Wasabi desk

By Liz MacDonald

Check out the desk of the future. Nicknamed the “wasabi” or “bumper car” chairs, these eye-popping green desks debuted in one of the classrooms in the Media Learning Center last fall.

Unlike the typical stationary desks that wind up arranged in rows, these desks are on rollers, which allow students and instructors to arrange them to suit the day’s activity – whether that is paired up, in small groups or with the entire class.

Natasha Oehlman and David Calloway have found the mobility particularly useful in a class they team-teach, CHHS 125: Writing as Healing. “David takes half the class and I take the other half and we work in smaller pods,” Oehlman says. “The space and furniture have allowed us to be more versatile in our teach- ing and instruction, but more importantly have allowed our students to move around and engage in the curriculum using their bodies – as well as their minds.

“One student last semester asked if there were ‘more courses like this one that get us moving around and working together...I am always sitting in class being talked at.’”

The desks come equipped with cup holders and under-seat baskets for stu- dents to store their books and bags.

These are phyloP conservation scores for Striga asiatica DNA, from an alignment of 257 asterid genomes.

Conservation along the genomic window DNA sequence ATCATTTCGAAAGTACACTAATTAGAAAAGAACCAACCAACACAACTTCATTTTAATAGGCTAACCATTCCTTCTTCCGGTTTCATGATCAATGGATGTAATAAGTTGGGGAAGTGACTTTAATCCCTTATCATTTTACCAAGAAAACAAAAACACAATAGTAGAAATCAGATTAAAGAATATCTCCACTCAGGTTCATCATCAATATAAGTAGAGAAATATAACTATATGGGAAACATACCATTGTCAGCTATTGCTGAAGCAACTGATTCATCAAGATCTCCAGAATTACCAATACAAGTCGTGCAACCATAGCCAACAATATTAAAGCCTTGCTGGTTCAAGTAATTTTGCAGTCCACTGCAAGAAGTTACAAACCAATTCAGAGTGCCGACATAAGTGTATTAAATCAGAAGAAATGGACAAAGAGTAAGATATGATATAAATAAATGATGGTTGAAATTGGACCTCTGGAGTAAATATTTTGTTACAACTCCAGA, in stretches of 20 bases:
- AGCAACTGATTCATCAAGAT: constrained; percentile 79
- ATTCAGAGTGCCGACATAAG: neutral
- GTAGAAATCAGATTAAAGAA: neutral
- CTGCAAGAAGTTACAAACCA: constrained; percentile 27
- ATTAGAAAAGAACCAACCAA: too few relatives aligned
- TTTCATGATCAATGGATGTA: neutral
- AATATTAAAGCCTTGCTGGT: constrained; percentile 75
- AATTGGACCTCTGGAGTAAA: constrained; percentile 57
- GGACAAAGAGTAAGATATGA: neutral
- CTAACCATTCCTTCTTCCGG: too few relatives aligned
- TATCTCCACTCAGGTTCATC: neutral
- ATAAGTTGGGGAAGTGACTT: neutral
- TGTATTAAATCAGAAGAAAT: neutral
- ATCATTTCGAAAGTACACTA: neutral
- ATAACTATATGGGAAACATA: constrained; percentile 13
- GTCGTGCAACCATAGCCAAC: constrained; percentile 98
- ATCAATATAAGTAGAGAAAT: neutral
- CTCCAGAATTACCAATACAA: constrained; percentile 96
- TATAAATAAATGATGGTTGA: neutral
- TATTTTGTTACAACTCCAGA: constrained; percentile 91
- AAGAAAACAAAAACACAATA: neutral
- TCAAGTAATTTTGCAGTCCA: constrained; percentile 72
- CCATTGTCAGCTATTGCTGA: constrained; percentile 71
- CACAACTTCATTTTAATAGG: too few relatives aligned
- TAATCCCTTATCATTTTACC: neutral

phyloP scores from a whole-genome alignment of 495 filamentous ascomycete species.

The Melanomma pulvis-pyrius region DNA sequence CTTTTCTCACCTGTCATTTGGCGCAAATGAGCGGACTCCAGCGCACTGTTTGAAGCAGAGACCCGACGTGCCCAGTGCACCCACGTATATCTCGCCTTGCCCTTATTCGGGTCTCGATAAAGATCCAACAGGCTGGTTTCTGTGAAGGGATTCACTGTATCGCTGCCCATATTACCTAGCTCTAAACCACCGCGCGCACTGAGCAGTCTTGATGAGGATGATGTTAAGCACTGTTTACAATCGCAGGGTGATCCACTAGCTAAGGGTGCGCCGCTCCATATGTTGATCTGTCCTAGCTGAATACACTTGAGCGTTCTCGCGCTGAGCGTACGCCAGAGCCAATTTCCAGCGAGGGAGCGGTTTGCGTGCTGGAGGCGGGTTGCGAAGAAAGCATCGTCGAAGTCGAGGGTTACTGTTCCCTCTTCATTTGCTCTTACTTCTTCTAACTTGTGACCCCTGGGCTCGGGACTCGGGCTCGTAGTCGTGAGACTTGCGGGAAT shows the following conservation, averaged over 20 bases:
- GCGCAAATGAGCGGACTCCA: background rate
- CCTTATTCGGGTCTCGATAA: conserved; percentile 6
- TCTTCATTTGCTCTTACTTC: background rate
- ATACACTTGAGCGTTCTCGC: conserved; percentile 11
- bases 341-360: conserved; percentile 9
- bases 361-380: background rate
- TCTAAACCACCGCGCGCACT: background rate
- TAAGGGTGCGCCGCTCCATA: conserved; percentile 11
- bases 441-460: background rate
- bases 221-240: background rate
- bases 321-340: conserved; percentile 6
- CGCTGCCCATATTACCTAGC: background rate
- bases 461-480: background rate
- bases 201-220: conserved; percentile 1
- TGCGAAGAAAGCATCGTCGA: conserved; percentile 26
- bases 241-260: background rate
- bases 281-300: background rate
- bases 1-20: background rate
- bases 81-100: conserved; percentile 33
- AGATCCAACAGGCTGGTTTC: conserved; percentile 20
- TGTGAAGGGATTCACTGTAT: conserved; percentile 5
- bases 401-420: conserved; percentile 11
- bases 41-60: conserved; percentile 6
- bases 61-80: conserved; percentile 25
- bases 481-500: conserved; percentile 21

Classroom with wasabi desksIn addition to the brightly colored desks, the room has two stationery Smartboards and two 70-inch mobile touch-screens and a mobile teach- ing podium. It’s a model for the type of innovative, technologically savvy instruction CSUMB aspires to.

“Everything is flexible for whatever the class agenda presents,” says Denise Castro, who teaches a class on nursing leadership and management in the room. “I also love the touch screen features.

The other evening the students were giving a presentation and to advance their Prezi they physically clicked or dragged to move the content with their whole body. It allows them to really connect and interact with the technology.”

The Center for Academic Technologies collaborated closely with Dr. Kate Lockwood, chair of the Faculty Senate Technology Committee, to research and review the new technology and classroom design. Based on the feedback they’ve received from faculty members and students, they’ve submitted a proposal to university leadership to transform an additional six to 10 learning spaces over the next 18 months.